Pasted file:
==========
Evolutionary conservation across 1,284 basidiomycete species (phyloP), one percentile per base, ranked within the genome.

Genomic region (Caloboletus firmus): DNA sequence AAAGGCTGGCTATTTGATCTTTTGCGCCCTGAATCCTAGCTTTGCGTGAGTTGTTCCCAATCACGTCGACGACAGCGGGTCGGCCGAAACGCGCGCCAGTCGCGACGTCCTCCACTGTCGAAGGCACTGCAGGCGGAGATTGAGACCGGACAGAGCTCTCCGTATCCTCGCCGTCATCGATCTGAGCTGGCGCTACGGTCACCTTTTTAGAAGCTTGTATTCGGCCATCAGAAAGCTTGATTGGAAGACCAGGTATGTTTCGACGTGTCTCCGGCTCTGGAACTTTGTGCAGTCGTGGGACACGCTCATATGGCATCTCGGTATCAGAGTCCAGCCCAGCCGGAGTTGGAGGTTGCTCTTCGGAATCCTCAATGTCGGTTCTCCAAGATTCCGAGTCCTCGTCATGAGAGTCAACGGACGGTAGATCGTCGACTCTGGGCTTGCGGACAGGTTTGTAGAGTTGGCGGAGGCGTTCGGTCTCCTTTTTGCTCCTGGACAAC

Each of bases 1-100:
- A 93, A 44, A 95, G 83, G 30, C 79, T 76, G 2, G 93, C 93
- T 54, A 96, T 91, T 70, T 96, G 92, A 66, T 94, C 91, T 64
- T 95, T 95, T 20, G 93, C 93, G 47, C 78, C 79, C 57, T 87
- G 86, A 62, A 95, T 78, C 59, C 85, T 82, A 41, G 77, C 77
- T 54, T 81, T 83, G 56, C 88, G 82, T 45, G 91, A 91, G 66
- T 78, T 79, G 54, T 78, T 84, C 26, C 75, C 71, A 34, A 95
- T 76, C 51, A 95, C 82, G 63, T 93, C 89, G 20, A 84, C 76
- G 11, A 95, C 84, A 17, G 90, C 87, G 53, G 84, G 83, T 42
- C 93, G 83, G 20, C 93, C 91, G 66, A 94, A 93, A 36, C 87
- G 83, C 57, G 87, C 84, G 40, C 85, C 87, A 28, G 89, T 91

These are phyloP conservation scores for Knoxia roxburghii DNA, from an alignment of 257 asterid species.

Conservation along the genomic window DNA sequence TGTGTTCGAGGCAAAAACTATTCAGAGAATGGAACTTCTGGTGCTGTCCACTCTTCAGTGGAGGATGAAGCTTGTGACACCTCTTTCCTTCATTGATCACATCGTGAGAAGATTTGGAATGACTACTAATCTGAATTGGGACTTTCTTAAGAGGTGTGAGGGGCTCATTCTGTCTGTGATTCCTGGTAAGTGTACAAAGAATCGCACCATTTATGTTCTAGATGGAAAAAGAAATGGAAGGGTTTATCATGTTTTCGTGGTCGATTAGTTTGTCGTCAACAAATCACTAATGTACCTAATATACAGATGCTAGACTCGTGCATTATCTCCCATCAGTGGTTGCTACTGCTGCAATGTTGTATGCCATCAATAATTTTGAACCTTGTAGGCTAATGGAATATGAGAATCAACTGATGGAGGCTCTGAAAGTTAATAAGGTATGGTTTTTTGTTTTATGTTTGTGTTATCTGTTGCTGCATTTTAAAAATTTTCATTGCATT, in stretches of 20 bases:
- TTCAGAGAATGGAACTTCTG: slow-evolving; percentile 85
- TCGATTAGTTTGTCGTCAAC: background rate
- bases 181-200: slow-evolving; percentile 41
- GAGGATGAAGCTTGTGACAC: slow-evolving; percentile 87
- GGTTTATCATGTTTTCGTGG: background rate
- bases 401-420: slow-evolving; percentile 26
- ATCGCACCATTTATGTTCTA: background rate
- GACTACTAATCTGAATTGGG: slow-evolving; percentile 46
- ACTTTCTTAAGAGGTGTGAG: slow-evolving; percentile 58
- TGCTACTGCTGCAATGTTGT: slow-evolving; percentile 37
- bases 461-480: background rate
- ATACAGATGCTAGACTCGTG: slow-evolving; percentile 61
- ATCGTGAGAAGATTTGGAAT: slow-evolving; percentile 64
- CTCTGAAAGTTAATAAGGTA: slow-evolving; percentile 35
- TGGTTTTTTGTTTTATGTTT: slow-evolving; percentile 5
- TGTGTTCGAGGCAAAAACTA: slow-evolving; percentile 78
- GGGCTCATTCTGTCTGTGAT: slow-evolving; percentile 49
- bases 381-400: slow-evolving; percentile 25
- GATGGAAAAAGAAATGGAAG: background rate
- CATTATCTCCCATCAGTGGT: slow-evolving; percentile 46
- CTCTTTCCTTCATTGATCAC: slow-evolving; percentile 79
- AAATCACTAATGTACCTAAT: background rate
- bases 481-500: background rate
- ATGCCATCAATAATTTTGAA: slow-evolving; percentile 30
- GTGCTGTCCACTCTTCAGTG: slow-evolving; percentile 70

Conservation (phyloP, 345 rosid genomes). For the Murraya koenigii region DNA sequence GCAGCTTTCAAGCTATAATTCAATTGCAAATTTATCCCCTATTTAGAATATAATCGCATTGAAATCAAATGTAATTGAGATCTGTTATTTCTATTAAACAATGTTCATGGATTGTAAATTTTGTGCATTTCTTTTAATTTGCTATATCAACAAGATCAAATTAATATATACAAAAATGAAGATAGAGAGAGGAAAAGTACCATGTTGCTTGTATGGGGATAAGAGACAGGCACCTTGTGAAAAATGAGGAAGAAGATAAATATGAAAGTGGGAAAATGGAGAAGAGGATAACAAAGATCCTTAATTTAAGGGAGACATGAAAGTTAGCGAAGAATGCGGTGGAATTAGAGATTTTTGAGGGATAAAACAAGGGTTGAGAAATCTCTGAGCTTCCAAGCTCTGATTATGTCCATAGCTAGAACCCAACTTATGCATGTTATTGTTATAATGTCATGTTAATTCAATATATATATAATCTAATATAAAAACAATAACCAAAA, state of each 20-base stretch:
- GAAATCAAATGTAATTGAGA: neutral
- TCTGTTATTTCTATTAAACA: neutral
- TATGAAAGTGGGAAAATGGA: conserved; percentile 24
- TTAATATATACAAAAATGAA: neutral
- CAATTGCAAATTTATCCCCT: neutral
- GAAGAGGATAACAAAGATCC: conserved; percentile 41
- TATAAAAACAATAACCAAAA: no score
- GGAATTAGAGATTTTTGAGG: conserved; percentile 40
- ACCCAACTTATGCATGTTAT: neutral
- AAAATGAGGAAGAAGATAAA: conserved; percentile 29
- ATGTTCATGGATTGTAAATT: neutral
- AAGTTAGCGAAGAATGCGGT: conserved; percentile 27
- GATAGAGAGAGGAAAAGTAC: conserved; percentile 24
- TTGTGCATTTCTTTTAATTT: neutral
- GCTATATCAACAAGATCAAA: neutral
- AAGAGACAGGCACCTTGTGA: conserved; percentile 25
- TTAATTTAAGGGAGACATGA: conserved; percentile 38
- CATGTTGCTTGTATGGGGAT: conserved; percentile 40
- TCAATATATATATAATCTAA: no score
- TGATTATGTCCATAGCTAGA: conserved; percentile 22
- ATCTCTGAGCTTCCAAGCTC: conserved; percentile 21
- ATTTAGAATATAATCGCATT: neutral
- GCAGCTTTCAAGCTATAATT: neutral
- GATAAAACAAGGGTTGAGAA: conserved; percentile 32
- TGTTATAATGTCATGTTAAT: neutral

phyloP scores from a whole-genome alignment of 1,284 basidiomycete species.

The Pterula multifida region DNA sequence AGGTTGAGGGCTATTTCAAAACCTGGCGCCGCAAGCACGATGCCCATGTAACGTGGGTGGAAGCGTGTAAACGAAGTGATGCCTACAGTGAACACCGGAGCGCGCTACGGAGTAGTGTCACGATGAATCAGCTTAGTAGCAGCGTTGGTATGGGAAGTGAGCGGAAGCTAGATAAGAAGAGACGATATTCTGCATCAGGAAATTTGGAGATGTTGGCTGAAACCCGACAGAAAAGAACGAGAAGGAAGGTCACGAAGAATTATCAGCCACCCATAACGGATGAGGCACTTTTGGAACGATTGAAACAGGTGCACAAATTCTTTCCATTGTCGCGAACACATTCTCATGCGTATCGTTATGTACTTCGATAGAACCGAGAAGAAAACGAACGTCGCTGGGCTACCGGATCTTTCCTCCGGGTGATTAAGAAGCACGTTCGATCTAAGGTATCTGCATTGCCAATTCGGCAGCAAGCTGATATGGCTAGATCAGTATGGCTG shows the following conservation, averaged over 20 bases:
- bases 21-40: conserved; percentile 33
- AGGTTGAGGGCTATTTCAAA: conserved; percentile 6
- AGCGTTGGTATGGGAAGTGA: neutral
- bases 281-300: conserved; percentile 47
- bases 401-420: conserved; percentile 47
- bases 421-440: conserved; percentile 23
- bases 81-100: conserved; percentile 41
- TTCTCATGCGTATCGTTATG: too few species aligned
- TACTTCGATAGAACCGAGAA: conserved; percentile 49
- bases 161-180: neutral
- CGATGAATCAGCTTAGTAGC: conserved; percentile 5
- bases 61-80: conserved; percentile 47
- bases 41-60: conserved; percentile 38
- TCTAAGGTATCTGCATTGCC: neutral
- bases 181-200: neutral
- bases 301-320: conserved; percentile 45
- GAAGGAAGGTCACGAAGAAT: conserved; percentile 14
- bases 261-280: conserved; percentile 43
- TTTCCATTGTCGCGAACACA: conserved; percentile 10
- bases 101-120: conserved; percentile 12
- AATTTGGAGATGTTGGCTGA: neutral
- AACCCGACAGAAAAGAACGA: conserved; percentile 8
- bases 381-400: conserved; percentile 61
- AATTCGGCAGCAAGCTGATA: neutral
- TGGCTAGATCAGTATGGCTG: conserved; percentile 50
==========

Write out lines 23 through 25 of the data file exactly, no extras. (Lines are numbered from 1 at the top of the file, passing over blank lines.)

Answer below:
- GACTACTAATCTGAATTGGG: slow-evolving; percentile 46
- ACTTTCTTAAGAGGTGTGAG: slow-evolving; percentile 58
- TGCTACTGCTGCAATGTTGT: slow-evolving; percentile 37